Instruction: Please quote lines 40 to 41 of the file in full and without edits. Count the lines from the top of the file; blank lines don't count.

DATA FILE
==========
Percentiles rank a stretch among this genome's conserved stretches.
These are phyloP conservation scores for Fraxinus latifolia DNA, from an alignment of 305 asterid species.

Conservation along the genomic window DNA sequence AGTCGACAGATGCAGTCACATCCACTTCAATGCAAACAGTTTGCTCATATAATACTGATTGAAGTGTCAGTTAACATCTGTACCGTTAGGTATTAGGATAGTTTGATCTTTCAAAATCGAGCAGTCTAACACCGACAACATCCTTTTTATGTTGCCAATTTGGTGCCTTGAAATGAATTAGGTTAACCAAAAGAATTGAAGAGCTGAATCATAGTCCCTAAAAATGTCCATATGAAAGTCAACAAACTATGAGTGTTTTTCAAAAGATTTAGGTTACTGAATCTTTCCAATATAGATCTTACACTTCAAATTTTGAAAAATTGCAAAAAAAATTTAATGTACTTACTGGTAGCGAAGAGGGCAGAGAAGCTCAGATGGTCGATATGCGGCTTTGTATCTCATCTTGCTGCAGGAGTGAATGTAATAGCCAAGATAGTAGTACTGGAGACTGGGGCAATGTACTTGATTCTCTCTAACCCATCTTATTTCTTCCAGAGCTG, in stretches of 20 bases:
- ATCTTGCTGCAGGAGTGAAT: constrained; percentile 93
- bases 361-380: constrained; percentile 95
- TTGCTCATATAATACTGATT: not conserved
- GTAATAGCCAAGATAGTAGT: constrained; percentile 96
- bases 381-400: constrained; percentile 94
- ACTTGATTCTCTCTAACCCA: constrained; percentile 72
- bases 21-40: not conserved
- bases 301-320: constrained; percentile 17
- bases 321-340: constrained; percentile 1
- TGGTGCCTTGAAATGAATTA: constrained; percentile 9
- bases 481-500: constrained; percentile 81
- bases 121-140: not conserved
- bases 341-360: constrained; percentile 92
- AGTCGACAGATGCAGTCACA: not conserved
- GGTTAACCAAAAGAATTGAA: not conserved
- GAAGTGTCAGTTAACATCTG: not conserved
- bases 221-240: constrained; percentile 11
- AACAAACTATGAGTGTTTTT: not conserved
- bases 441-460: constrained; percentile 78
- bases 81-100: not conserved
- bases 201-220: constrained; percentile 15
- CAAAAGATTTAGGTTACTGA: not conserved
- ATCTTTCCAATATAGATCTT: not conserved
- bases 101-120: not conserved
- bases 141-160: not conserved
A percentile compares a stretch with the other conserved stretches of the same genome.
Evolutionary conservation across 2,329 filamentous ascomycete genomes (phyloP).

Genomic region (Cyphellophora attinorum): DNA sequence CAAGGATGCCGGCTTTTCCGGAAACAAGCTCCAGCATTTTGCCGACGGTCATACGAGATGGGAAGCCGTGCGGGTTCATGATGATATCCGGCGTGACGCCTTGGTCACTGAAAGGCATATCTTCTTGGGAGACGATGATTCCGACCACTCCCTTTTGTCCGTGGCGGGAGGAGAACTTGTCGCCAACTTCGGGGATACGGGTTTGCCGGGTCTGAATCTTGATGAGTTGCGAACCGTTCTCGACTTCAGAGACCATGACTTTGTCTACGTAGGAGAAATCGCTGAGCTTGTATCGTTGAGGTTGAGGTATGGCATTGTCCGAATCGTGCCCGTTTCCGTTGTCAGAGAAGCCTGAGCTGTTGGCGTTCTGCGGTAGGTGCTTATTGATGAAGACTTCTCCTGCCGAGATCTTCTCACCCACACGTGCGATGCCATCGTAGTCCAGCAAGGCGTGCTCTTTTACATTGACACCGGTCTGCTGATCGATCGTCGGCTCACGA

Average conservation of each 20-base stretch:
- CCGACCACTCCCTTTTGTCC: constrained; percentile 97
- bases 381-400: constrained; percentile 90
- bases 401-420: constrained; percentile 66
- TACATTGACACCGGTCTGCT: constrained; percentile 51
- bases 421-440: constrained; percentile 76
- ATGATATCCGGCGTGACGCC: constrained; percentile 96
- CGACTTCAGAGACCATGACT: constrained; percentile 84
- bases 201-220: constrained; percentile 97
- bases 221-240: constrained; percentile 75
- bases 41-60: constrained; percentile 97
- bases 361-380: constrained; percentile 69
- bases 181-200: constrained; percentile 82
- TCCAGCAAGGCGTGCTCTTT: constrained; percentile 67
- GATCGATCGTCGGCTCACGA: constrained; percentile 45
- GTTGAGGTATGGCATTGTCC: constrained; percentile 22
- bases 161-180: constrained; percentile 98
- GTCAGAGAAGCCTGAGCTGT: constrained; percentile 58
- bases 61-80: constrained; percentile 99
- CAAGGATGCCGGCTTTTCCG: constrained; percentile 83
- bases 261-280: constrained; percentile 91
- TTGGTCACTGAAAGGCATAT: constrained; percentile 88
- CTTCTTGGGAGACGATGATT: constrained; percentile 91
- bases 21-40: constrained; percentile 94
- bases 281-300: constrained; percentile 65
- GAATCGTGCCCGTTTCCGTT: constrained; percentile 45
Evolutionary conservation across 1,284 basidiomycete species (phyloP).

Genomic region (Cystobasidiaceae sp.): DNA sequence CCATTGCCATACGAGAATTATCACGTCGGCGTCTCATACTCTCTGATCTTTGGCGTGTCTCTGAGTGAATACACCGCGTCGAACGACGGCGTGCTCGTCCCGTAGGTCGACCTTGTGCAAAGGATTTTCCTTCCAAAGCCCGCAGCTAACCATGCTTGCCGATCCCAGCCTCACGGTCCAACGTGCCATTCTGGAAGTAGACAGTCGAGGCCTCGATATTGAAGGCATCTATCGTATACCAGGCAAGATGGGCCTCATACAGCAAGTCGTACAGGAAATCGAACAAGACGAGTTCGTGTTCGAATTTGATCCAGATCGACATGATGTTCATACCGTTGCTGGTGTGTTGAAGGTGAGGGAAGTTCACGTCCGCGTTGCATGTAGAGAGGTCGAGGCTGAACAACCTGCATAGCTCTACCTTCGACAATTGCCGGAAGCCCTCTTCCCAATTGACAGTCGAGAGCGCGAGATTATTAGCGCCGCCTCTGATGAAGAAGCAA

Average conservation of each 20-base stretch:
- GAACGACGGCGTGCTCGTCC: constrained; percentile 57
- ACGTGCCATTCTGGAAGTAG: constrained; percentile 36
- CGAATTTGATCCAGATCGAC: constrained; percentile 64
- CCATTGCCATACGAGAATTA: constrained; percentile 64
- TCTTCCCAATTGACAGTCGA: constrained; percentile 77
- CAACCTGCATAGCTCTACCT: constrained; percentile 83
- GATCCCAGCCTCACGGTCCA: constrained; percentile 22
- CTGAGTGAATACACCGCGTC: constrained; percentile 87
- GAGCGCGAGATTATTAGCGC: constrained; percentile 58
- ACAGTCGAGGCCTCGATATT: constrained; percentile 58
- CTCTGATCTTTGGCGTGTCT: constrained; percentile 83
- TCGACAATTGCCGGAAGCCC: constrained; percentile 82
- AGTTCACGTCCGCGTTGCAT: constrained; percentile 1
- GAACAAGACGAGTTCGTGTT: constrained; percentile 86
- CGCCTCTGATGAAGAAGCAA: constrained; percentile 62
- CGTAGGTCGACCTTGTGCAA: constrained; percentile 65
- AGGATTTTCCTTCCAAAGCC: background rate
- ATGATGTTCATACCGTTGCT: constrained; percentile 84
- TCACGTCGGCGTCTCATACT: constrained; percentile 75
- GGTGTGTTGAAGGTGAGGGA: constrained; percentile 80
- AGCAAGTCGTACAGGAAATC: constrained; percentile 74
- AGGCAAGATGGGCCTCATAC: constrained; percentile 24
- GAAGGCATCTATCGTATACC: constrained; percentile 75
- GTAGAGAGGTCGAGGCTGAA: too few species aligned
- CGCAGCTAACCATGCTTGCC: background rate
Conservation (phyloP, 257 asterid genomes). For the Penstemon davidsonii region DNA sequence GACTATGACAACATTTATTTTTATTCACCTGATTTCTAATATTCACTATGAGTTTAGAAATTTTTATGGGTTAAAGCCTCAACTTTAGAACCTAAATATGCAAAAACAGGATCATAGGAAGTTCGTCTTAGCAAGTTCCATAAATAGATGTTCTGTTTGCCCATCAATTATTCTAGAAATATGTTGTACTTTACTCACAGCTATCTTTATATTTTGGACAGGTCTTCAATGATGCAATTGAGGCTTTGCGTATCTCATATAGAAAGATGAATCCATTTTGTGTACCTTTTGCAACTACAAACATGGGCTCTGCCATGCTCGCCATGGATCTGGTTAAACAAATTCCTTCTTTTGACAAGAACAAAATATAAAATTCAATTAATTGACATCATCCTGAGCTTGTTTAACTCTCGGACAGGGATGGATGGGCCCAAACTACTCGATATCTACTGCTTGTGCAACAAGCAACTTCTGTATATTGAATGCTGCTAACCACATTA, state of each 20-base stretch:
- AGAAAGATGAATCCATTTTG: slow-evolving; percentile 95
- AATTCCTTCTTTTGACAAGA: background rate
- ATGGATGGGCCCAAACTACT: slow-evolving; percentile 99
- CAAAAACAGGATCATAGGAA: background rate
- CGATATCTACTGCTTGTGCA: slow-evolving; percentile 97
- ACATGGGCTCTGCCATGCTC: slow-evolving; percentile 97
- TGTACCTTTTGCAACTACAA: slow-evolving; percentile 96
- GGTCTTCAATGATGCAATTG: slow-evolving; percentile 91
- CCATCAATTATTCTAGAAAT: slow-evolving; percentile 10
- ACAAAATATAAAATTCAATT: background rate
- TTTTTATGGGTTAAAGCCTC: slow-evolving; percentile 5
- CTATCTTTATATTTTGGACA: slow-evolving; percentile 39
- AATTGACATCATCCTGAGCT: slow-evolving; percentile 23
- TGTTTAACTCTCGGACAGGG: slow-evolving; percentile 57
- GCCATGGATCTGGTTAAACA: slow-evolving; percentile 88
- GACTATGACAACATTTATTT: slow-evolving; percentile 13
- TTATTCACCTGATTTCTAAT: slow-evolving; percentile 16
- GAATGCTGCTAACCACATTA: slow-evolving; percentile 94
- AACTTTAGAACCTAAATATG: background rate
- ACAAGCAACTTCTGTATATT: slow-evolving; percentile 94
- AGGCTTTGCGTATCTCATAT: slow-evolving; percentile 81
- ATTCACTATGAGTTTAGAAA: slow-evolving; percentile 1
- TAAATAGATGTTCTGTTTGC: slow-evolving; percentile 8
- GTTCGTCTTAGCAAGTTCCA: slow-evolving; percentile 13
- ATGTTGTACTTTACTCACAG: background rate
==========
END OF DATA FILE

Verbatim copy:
- bases 201-220: constrained; percentile 97
- bases 221-240: constrained; percentile 75